Save disk space by rotating older log files
When it comes to the files taking up space on your server, they fall into two general categories:
- Constant files (Linux OS, control panel). These files don't change much in size over time.
- Variable files (websites, email, logs). These files can vary widely in size as time goes by.
Website code is completely under your control, depending on what you post, and email can be deleted off your server as you see fit. Therefore, this will focus on the third variable file area: log files. Logs can grow to be quite large, especially if there is an errant process throwing tons of error messages, and theoretically large enough log files could fill up all the available disk space on your VPS. (Note: I have yet to see this actually happen, but it's definitely possible!)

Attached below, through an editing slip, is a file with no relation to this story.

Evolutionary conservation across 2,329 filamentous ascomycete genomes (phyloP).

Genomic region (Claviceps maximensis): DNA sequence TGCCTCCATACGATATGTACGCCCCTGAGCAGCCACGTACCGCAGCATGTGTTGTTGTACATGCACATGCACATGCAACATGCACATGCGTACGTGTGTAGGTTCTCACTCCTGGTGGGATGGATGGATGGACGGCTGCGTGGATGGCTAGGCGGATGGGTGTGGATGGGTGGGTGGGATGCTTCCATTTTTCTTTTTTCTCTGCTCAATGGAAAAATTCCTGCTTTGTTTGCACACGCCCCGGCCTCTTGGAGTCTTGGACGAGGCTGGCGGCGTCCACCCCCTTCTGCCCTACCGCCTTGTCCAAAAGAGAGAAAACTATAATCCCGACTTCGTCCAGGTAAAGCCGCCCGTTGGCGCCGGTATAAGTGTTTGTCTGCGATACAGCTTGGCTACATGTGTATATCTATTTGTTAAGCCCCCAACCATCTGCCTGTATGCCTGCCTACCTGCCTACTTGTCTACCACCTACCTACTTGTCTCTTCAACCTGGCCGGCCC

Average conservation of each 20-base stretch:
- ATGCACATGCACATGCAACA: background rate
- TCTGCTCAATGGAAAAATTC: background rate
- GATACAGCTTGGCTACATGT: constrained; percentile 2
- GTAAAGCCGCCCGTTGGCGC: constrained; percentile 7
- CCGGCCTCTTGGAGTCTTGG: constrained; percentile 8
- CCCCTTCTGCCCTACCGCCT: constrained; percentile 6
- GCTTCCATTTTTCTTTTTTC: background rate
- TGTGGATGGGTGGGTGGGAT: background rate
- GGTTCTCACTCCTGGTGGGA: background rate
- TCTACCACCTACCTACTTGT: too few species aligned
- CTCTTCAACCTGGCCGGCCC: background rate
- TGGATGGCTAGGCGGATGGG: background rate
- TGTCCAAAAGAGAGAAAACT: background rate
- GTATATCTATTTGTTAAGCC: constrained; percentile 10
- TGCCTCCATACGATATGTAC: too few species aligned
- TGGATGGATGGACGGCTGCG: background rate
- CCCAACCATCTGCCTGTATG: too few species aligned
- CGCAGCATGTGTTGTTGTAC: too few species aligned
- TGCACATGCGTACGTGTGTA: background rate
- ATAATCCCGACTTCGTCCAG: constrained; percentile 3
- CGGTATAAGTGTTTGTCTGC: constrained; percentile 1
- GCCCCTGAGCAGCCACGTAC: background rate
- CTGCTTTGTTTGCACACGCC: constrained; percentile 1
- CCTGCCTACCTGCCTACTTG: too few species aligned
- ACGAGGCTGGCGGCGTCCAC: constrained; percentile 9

The main file controlling log rotation is /etc/logrotate.conf. Default settings will rotate all files weekly (as <file>.1, <file>.2, and so on), and keep up to 4 backup files (deleting the oldest in order). One setting you should definitely change is to enable compression:
- Edit /etc/logrotate.conf
- Uncomment the '#compress' line by removing the '#' from the beginning of the line, and save the file.
Additional log rotation control files for different services are found under /etc/logrotate.d/, and named by service. For instance, in /etc/logrotate.d/exim, you will find one section for each exim logfile (exim_mainlog, exim_paniclog, and exim_rejectlog). Each of these files can contain options that will override the equivalent option in logrotate.conf; for instance, if you find that you need to rotate the exim logs daily instead of weekly because of huge spam volumes.
For more options and information, see the man page for the logrotate daemon itself:
-bash-3.00# man logrotate